Scientific rationale for changing lower water temperature limits for triathlon racing to 12 °C with wetsuits and 16 °C without wetsuits

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Abstract

Objectives - To provide a scientific rationale for lower water temperature and wetsuit rules for elite and sub-elite triathletes.

Methods - 11 lean, competitive triathletes completed a 20-minute flume swim, technical transition including bike control and psychomotor testing, and a cycle across five different wetsuit and water temperature conditions: with wetsuit, 10 °C, 12 °C and 14 °C; without wetsuit (skins), 14 °C and 16 °C. Deep body (rectal) temperature (Tre), psychomotor performance and the ability to complete a technical bike course after the swim were measured, as well as swimming and cycling performance.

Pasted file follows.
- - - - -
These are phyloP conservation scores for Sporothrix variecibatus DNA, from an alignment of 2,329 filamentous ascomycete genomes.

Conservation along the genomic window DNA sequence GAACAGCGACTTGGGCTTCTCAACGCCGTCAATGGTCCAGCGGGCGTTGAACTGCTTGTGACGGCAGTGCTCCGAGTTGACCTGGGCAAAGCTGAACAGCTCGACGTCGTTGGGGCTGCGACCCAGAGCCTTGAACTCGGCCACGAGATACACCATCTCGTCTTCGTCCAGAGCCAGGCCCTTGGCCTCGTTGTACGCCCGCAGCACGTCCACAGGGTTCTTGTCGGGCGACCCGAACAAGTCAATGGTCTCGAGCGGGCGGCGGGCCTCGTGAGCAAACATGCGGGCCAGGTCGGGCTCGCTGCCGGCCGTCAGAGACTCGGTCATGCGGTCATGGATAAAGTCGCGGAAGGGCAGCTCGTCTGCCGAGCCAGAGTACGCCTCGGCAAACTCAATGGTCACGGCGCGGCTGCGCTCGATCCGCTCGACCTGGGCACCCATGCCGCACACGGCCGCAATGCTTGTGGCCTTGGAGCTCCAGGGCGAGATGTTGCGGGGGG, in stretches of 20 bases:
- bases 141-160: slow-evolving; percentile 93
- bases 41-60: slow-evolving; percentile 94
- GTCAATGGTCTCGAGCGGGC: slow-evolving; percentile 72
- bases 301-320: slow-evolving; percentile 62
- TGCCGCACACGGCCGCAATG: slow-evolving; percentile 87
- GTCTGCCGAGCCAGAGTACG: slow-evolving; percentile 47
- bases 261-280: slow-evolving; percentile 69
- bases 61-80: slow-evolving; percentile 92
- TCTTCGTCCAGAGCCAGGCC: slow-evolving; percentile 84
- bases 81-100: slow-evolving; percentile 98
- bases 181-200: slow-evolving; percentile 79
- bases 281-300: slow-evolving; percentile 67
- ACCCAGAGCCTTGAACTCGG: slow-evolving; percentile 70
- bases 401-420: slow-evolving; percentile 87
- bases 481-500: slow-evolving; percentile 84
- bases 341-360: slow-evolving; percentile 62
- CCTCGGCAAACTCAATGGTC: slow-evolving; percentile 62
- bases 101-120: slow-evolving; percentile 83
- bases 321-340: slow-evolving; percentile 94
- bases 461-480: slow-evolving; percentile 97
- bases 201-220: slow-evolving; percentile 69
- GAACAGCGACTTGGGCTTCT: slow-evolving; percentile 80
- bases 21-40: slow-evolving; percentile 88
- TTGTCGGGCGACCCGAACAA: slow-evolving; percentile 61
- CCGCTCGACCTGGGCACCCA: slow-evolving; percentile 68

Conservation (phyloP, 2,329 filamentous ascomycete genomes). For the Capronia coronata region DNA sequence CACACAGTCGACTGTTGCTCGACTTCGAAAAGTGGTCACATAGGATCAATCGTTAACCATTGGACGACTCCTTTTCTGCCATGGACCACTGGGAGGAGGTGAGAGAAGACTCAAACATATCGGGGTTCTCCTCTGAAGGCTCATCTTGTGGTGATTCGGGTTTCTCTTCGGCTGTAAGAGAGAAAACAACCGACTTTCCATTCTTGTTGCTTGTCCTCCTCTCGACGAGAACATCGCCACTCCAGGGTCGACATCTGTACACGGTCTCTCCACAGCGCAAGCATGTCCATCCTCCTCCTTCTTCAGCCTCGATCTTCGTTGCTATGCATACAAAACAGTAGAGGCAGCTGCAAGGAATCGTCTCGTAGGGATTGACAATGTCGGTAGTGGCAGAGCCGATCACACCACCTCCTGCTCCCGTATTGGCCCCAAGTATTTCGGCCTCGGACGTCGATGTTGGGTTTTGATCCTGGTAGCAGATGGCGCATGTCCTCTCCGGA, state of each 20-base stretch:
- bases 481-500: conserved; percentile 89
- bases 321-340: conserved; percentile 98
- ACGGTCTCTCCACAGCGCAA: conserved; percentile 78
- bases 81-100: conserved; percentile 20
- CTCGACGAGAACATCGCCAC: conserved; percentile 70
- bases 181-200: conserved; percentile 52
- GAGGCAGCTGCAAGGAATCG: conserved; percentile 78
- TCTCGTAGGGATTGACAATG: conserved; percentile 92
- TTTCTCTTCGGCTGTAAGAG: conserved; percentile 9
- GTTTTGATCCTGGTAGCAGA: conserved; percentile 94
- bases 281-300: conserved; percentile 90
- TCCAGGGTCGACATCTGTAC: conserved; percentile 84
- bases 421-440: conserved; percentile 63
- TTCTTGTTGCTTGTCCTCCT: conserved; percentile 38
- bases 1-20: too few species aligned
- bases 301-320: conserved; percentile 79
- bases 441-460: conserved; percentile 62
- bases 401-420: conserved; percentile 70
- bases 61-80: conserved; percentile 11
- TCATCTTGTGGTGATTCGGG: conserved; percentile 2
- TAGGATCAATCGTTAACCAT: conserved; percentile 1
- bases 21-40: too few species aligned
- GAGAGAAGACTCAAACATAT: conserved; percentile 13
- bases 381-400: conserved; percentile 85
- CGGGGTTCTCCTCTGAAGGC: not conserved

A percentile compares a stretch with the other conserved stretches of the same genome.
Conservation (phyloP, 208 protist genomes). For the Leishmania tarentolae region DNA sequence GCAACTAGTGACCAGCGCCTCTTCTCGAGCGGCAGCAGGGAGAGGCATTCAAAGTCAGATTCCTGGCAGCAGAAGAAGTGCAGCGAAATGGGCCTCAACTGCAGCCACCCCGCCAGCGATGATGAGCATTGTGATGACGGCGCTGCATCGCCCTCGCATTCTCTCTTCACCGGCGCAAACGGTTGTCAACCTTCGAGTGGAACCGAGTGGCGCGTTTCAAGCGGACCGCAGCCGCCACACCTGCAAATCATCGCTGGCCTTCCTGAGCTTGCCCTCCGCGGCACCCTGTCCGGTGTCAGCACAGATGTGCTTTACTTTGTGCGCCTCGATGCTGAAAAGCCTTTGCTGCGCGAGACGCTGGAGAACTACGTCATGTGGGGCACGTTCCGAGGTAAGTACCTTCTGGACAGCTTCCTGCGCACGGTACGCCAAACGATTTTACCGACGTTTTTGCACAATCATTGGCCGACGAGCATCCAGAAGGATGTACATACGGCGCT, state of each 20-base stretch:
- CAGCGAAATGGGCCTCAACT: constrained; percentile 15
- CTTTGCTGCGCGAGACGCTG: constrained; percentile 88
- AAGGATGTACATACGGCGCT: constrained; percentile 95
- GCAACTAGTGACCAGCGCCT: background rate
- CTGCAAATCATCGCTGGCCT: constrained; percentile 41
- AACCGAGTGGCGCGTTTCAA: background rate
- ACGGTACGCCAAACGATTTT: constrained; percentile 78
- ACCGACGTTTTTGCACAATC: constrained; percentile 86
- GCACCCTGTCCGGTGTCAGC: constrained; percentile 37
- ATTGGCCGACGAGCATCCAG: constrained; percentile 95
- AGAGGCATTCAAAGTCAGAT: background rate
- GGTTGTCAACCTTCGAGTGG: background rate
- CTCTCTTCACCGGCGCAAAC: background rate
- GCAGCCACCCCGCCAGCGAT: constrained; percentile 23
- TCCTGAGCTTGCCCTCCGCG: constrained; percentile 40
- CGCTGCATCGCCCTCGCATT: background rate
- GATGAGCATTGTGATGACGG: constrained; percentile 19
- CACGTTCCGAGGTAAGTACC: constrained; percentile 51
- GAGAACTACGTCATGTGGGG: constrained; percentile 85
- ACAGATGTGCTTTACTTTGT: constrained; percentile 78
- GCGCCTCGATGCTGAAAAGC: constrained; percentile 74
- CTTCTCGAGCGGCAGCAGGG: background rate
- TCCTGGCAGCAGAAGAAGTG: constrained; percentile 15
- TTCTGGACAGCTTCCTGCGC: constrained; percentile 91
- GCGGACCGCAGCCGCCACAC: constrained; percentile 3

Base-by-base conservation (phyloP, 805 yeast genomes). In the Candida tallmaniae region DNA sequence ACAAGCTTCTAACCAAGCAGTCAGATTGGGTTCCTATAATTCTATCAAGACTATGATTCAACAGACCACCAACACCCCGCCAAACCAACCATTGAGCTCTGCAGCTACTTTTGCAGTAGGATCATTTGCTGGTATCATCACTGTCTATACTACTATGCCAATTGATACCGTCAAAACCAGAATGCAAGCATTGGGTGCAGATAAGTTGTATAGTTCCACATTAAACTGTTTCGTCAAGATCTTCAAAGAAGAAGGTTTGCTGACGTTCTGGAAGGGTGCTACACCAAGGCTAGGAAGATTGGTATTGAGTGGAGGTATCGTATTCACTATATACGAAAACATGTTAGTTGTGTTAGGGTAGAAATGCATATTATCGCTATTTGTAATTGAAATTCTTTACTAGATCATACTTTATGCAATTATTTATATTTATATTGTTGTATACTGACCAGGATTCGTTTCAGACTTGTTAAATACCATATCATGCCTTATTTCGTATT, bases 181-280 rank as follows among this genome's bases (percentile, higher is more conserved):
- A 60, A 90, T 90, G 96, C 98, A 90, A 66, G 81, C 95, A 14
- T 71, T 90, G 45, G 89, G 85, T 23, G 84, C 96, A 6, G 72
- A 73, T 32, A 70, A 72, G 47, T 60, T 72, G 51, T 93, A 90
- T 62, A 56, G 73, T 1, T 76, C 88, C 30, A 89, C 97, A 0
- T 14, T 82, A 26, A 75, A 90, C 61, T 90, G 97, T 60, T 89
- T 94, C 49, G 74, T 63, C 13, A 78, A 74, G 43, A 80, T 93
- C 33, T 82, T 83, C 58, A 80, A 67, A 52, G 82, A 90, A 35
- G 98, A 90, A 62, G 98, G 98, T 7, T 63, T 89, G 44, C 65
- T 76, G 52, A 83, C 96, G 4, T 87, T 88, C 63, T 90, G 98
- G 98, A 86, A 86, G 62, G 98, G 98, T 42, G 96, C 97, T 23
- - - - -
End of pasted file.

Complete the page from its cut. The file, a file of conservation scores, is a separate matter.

Results - In skins conditions, only 4 out of 11 athletes could complete the condition in 14 °C water, with two becoming hypothermic (Tre ˂ 35 °C) after a 20-minute swim. All 11 athletes completed the condition in 16 °C. Tre fell further following 14 °C (mean 1.12 °C) than 16 °C (mean 0.59 °C) skins swim (p = 0.01). In wetsuit conditions, cold shock prevented most athletes (4 out of 7) completing the swim in 10 °C. In 12 °C and 14 °C almost all athletes completed the condition (17 out of 18). There was no difference in temperature or performance variables between conditions following wetsuit swims at 12 °C and 14 °C.

Conclusion - The minimum recommended water temperature for racing is 12 °C in wetsuits and 16 °C without wetsuits. ITU rules for racing were changed accordingly (January 2017).
Original languageEnglish
Pages (from-to)702-708
Number of pages8
JournalBritish Journal of Sports Medicine
Volume52
Issue number11
Early online date2 May 2018
DOIs
Publication statusPublished - 17 May 2018

Keywords

  • open water swimming
  • cold water
  • wetsiuits
  • non-wesuit swimming
  • cycling
  • triathlon

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